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Without reform, the UK will sleepwalk into another cost of living crisis

Decades of complacency got us into the cost of living crisis, and we’ll face another one if we don’t change our ways, writes Adam Hawksbee

There’s still an air of mystery around next week’s Budget. How much fiscal headroom the Chancellor has to play with, and what he chooses to do with it, remains shrouded in speculation. But one thing is clear: there will be a heavy focus on the fall in inflation.

Ministers should curtail any celebrations. We have to ask why Britain was hit so hard by this inflationary shock in the first place, especially compared to our G7 peers. Since the end of 2021, the UK’s consumer price index has risen by 15 per cent compared to 10 per cent in the US and France. While higher interest rates have begun to restore balance, the impact has been felt by the poorest regions and most vulnerable families. And managing the fallout has not come cheap: the government’s cost of living support has totalled almost £100bn over the last two years.

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The benign inflationary and low interest rate environment of recent decades has allowed our susceptibility to price shocks to be overlooked. In these good years, our economic system has prioritised efficiency at the expense of resilience. We need to act, because more inflationary shocks are coming – spurred by rising disruption from climate change, heightened global conflict and the diminishing deflationary effect of manufacturing shifts to Asia.

In short, Britain needs to be better insulated against volatile prices. Companies are making adjustments of their own, shoring up supply chains or building reserves to increase their resilience following the pandemic and Ukraine war. But the government also has a role to play in digging out the root causes of our vulnerability and developing supply-side solutions to reduce long term exposure to inflation.

Transforming the energy system is crucial. Inflationary spikes in energy prices have preceded four of the last six recessions. The UK needs to reduce its reliance on volatile natural gas by expanding home grown renewables, accelerating grid development, building out energy storage capacity and increasing interconnectedness with neighbouring countries’ electricity supply. The challenge, as always, is making sure the costs of the transition don’t fall on the poorest households who are most likely to live in draughty homes or use dated technology.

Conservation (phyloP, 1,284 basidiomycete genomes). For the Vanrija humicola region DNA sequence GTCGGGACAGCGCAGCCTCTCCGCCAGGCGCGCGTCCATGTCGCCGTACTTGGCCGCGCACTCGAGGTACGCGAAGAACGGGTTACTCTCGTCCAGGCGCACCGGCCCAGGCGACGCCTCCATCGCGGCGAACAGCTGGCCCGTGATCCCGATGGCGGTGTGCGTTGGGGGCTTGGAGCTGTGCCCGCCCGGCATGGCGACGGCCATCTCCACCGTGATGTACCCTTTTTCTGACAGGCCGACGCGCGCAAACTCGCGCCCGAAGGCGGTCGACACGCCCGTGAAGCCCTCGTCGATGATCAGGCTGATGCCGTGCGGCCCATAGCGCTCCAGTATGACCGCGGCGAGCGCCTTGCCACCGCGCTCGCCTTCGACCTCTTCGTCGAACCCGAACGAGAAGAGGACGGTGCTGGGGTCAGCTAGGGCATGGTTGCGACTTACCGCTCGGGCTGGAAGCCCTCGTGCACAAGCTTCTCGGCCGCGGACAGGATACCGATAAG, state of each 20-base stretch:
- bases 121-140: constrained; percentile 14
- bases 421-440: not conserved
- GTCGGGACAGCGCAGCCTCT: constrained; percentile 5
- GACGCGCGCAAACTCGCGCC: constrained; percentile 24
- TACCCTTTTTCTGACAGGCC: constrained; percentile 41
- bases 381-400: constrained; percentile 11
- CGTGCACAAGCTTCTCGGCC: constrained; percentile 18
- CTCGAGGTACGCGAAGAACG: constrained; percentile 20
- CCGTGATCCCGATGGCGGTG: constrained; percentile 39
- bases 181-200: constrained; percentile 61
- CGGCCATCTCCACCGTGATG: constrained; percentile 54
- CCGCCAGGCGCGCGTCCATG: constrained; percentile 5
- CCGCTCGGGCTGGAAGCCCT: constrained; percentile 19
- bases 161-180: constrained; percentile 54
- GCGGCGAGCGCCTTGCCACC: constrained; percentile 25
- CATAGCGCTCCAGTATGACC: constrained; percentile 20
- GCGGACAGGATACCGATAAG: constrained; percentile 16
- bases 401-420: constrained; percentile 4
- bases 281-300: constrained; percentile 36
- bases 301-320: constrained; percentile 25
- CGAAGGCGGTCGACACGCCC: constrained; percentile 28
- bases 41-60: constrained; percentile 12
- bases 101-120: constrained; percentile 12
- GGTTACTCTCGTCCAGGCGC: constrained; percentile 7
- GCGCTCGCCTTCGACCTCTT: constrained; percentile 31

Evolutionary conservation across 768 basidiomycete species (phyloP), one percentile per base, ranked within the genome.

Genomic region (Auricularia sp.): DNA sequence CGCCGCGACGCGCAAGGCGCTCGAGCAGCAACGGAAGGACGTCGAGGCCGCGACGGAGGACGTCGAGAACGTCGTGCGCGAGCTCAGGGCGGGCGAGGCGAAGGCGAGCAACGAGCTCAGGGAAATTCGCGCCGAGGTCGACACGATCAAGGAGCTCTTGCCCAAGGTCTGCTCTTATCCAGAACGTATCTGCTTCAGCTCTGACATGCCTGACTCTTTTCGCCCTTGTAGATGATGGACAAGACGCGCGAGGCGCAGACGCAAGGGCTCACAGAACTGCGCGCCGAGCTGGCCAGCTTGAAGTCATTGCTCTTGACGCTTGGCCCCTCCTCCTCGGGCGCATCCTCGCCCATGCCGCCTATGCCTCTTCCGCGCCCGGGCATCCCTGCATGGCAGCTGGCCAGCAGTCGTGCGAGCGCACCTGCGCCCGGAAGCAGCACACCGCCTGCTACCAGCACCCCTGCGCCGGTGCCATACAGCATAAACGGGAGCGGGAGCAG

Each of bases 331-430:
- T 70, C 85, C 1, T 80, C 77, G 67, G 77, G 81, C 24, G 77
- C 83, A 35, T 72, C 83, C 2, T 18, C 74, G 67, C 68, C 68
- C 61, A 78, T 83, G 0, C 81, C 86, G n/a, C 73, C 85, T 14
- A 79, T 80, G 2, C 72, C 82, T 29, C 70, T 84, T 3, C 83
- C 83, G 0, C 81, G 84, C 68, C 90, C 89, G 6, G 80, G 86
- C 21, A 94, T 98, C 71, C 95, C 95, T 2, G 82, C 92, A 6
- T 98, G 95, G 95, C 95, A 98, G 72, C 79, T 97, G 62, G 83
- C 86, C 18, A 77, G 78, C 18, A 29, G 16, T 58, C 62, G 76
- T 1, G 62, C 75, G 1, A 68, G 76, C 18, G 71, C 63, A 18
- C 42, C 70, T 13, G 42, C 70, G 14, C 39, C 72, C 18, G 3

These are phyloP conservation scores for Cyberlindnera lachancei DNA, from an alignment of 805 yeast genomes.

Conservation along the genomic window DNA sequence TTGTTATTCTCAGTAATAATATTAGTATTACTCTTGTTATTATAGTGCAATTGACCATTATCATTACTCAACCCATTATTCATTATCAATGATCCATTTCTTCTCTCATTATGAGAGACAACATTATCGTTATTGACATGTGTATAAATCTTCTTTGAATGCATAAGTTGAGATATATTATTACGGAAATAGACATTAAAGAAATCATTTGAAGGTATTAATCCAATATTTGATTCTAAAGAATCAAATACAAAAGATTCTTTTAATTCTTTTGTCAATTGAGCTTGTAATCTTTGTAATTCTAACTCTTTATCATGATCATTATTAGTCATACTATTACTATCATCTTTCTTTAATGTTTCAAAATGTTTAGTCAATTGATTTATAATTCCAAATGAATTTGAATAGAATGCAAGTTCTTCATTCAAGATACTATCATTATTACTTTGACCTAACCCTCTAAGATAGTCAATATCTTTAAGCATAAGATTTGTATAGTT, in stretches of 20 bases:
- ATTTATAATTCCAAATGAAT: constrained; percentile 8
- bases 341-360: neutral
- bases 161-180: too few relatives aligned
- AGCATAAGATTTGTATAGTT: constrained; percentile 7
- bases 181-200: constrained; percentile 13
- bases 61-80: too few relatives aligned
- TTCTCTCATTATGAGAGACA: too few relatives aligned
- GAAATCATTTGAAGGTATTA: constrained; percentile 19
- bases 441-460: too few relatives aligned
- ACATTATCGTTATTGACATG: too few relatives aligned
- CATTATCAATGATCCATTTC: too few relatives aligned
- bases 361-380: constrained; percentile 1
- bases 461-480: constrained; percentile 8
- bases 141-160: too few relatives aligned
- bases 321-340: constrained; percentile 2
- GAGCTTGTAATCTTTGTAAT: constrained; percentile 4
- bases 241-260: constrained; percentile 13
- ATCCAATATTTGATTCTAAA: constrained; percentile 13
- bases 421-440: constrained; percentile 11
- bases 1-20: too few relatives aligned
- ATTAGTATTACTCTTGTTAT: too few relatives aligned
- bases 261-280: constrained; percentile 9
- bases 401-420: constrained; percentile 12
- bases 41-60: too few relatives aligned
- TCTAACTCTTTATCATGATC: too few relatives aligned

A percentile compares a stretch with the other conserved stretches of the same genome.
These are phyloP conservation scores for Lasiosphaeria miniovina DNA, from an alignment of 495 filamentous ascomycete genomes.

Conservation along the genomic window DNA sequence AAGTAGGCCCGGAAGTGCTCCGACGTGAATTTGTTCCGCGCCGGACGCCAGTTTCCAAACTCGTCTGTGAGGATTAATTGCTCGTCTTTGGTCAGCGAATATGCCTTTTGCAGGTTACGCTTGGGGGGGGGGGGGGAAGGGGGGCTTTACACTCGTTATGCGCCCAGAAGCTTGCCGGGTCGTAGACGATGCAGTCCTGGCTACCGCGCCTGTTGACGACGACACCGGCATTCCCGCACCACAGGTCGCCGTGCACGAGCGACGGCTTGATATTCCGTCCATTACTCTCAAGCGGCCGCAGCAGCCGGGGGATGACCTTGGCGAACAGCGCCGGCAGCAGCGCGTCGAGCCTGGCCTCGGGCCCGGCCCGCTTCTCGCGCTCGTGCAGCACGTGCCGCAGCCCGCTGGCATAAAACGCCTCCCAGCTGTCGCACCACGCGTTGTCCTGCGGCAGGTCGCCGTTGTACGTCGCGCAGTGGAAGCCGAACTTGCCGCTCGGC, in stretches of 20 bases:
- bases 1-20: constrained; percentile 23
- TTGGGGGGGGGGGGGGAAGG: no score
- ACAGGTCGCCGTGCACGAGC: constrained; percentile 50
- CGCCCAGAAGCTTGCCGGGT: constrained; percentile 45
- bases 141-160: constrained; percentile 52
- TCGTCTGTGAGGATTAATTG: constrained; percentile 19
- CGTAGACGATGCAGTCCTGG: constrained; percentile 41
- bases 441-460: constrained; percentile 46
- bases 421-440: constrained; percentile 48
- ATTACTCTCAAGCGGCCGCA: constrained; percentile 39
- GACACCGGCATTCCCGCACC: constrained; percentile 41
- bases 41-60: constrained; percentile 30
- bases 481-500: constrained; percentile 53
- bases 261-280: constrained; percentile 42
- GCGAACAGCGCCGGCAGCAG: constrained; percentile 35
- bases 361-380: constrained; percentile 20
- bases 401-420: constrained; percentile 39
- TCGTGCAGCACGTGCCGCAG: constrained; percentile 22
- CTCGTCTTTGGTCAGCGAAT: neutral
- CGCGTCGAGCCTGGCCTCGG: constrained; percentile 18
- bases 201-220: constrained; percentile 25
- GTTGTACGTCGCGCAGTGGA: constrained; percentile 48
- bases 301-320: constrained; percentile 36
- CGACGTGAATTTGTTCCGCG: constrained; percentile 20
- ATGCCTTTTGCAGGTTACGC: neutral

Our food system will also need to evolve. The answer is not just to cry “buy British”, which could increase exposure to domestic shocks. Instead we need to enhance the climate resilience of domestic production, diversify imports and resolve supply chain inefficiencies such as HGV driver shortages.

Ministers must also confront the extraordinary levels of economic inactivity that are behind our tight labour market. High levels of immigration have obscured the scale of the challenge, but last week’s contrast between stagnating GDP alongside declining GDP per capita laid the problem bare.

The big prize in reducing our susceptibility to inflation, and keeping interest rates low, is economic growth. Low levels of public investment are behind Britain’s growth challenge, but both parties remain committed to tight fiscal rules that limit their ability to borrow. Only by making that borrowing affordable can we secure the investment the economy so desperately needs.

The UK dealt swiftly with the most recent bout of inflation. But the human costs were real. This year, Britain’s poorest households will face living standards 20 per cent lower than in 2019-20 and they are not expected to recover until 2027. We cannot, once again, become complacent.